Update Wednesday wasn't particularly active this week, but Google did push a few bug fixers out before the day was done. While most of the apps only saw minor version revs with little more than minor tweaks, Chrome Beta 41 came down the pipe with some noteworthy improvements like pull-to-refresh and an option to block only 3rd-party cookies. However, it turns out that those weren't the only new bits to be found in this release.
Kid Accounts, Again
A couple of months ago, Google Play Services 6.5 landed with a handful of new bits and pieces, including the first signs of a feature referred to as Kid Accounts. Read More
At this year's Google I/O, the search giant got to announce that 300 million people were using Chrome on a mobile device. Less than half a year later, that number has grown to 400 million. Googler Darin Fisher made the announcement at this year's Chrome Dev Summit held just before the weekend.
During the talk, Fisher touched on a number of topics, some of which we're already aware of. In Android Lollipop, WebView is unbundled from Android, allowing for easier updates and better security (along with generally making life easier for developers). Over the course of this year, Google has also removed the artificial 300ms delay that followed taps in Chrome while the browser waited to see if a second tap was on its way. Read More
There's an update to Chrome Beta (v39) rolling out in the Play Store, and it brings at least one notable feature—Reader Mode. You can probably guess what it is from the name. It strips out all the superfluous stuff on a page, leaving you with just the content. If you want it without waiting, we've got a download for you.
The Chrome developers have released a new version of their browser that may not have a particularly exciting changelog, but it does lead to a better browsing experience. Version 36 should make text on those websites that don't have a mobile alternative render somewhat better. This, combined with non-specified performance improvements and bug fixes, should result in more enjoyable browser use.
Text rendering on a non-mobile website using a previous version of Chrome.
Update: And here's an "after" shot. Have fun noticing a difference.
These niceties are joined by some security fixes as well as a desktop Chrome update that shares the same version number despite its different changelog. Read More
Google does its part to celebrate the major US holidays, not to mention quite a few others, but April Fools' Day appears to be its favorite. The company goes all out every year, and it's already looking like 2014 may just be its very best effort yet. In addition to scattering Pokemon all over Maps, Google is now dispersing emoji all throughout Chrome.
The feature is optional, but once enabled, Chrome will replace certain words with emoji. Take, for example, the phrase "Google Play Gift Cards." Instead of just showing the text, Chrome will display the word "Google," a picture of a game controller for "Play," a present for "Gift," and a credit card for "Card." Once the initial shock and confusion wears off, it's kind of cute. Read More
Artist Janet Echelman builds giant, living sculptures that respond to the elements around them. These massive works of art typically sway in the wind, flow with the water, or respond to light. This time, Echelman's work is interacting with Chrome. Her piece, built in collaboration with Google Creative Director Aaron Koblin, now descends over water and walkways from a Vancouver skyscraper, changing color in response to the input it receives from visitors on the ground.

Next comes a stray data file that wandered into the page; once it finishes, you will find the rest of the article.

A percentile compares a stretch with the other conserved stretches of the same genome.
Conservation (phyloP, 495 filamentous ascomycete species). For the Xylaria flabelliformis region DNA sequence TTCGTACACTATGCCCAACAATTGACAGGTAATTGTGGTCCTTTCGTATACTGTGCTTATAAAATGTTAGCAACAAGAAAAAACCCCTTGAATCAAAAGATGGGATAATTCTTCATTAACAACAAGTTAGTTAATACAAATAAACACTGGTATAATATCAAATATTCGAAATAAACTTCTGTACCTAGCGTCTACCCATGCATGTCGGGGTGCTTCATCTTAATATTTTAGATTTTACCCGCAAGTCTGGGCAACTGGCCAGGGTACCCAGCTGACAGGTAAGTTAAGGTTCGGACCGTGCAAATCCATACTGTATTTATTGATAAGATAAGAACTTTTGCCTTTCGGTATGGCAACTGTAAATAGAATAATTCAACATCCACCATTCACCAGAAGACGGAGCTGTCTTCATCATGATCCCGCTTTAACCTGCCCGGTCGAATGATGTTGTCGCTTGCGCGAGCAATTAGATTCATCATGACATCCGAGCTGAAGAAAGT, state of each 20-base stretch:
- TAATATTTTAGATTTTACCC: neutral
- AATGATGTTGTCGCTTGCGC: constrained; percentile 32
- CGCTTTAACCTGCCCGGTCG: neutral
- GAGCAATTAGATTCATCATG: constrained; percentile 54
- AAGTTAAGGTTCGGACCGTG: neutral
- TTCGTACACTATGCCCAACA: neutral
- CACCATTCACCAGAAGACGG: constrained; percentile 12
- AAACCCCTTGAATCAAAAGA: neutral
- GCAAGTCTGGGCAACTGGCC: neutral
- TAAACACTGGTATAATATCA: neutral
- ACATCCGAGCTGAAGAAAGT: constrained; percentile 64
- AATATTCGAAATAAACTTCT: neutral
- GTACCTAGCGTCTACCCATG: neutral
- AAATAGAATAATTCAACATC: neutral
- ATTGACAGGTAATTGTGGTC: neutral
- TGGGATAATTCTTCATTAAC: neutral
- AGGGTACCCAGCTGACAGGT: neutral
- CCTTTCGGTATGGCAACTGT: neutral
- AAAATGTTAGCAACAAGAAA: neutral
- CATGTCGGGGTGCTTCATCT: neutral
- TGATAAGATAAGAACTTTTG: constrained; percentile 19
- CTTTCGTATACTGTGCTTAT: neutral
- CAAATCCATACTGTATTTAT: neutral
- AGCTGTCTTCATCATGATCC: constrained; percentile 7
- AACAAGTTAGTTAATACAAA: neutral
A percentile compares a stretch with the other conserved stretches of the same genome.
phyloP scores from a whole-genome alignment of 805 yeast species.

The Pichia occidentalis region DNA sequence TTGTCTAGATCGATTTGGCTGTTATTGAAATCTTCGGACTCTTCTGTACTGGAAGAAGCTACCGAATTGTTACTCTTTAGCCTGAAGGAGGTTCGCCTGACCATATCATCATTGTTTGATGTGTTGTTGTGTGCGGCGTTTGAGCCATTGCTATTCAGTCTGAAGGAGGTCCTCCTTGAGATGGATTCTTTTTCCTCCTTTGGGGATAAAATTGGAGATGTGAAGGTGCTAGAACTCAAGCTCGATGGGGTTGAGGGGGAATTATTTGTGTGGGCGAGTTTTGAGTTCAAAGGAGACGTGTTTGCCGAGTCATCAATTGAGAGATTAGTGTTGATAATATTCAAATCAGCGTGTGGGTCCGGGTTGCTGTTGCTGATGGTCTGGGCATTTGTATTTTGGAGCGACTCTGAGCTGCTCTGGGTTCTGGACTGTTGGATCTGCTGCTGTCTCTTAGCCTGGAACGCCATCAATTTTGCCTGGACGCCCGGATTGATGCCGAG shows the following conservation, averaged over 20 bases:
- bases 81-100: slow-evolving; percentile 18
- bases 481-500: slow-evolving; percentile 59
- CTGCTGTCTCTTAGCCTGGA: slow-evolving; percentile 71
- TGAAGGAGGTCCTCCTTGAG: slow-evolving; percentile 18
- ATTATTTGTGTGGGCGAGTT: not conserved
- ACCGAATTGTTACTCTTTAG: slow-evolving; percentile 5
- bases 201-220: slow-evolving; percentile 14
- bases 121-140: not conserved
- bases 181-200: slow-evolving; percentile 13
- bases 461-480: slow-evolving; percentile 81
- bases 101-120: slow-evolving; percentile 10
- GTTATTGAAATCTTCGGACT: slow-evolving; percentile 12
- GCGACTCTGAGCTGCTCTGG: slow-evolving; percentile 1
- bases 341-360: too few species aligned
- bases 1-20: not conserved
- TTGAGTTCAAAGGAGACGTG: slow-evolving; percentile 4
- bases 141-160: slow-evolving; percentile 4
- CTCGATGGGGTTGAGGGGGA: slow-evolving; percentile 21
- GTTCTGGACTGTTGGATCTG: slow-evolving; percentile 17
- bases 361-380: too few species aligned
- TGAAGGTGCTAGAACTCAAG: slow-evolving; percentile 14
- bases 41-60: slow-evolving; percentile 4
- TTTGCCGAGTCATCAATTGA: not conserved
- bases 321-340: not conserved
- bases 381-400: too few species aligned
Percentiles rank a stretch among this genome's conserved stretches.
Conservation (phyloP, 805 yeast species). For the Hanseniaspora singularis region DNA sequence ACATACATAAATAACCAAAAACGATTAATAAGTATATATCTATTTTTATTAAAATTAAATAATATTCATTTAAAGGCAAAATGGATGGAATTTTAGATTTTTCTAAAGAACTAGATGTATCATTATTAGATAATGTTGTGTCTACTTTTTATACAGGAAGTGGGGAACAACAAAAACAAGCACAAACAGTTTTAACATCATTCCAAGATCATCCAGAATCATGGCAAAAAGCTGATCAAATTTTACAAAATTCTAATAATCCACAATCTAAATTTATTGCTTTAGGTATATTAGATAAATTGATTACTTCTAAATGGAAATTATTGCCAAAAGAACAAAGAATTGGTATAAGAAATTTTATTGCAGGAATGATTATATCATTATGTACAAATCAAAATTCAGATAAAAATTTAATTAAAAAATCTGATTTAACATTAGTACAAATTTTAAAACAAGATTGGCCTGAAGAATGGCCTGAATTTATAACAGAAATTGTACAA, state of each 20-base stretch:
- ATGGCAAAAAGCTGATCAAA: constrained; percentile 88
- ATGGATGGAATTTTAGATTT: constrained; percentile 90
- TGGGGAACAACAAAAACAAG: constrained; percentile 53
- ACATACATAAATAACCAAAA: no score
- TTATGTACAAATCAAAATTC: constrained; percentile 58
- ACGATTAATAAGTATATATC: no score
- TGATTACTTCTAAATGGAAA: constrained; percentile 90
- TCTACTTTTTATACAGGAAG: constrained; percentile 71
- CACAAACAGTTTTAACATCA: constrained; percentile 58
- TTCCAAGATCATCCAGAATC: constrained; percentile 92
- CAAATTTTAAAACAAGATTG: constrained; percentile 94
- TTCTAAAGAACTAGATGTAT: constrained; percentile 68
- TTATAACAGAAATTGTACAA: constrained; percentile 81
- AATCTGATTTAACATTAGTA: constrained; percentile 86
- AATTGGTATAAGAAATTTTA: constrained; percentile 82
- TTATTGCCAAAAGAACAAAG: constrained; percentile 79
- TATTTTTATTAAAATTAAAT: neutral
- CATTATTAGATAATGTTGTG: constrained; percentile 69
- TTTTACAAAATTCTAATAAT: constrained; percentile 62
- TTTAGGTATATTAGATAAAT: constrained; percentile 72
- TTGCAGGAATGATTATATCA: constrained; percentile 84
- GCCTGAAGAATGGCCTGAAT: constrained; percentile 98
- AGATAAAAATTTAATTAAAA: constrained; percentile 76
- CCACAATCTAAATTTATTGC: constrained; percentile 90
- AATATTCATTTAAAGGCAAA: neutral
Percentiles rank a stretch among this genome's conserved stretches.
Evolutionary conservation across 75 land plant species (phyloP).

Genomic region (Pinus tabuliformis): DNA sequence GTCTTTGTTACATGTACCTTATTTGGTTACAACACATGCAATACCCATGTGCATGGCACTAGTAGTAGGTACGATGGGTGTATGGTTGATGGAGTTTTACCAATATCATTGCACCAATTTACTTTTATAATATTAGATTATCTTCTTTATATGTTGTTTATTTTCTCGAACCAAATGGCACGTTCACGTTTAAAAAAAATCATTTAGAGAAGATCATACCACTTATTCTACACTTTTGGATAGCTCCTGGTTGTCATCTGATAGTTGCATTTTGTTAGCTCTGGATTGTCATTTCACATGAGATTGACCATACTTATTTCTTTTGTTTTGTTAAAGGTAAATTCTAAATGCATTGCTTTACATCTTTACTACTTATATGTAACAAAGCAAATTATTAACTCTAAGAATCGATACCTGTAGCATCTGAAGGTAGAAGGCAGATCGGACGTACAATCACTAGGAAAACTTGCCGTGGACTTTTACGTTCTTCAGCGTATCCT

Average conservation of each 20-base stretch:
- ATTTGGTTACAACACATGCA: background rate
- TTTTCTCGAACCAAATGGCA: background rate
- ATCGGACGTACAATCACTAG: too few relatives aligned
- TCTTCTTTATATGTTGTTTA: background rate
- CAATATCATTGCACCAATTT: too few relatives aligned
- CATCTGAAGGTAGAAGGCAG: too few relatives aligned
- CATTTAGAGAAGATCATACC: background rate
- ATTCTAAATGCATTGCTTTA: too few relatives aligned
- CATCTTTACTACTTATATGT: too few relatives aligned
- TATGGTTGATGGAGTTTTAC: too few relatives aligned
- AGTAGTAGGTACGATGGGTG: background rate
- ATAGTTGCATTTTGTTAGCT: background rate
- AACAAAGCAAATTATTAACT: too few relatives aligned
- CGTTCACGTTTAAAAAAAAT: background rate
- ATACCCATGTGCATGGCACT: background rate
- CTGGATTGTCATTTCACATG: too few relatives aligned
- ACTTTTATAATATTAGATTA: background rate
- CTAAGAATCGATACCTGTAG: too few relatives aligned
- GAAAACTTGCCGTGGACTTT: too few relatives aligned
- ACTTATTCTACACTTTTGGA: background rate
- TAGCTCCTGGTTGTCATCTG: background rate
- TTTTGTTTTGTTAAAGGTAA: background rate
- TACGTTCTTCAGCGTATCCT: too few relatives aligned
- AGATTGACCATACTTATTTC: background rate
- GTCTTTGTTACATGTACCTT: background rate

Echelman's sculpture is a 300-foot long web browser made of ultralight fibers stretched out against the sky. With the help of five high definition projectors mounted below, it displays the colors provided by a website running in Chrome on a smartphone or tablet. Read More
The platform behind this project is Apache Cordova, an open-source framework that enables web apps to be compiled much like native applications, allowing them access to native operating system functions and hardware sensors like the camera and accelerometer. Read More
Now you can play with Lego blocks on any device that supports Google's web browser of choice just by visiting the Build with Chrome website. Why? Because building things with blocks is fun. It's a task so intuitive that even babies can grasp it without being directed, and regardless of how old you are, the fun just doesn't go away. The tools may change, but the core concept doesn't need much in the way of innovation. So even though Google's latest Chrome experiment isn't particularly revolutionary, in this case, that's a good thing.
It can be a pain to put away Legos after playing with them, but this website does away with that inconvenience entirely. Read More
Since the dawn of Chrome Beta for Android, Google blocked it from the Play Store's search results for some reason. For those who use the browser as their default, this was a huge pain in the ass, as it meant searching Google to find a direct link to the browser when installing it on a new device. Sure, that may sound minor, but not being able to find your favorite browser from the device's Play Store search results is just annoying. You couldn't even find it directly from Google's developer page.
As of today, however, Google has finally made it searchable in the Play Store. Read More
PushBullet has made a name for itself by making it painless to move files from your computer onto your phone. Now the app is taking a bold step towards making it just as easy to move data in the opposite direction. The latest update to version 11.3 introduces push-to-Chrome, a promised feature that should make it possible to get links, notes, pictures, and other content onto any computer running Chrome. The update also introduces the ability to push lists for the first time, and when you create a new push using the app, you can now select what you want to push directly. Read More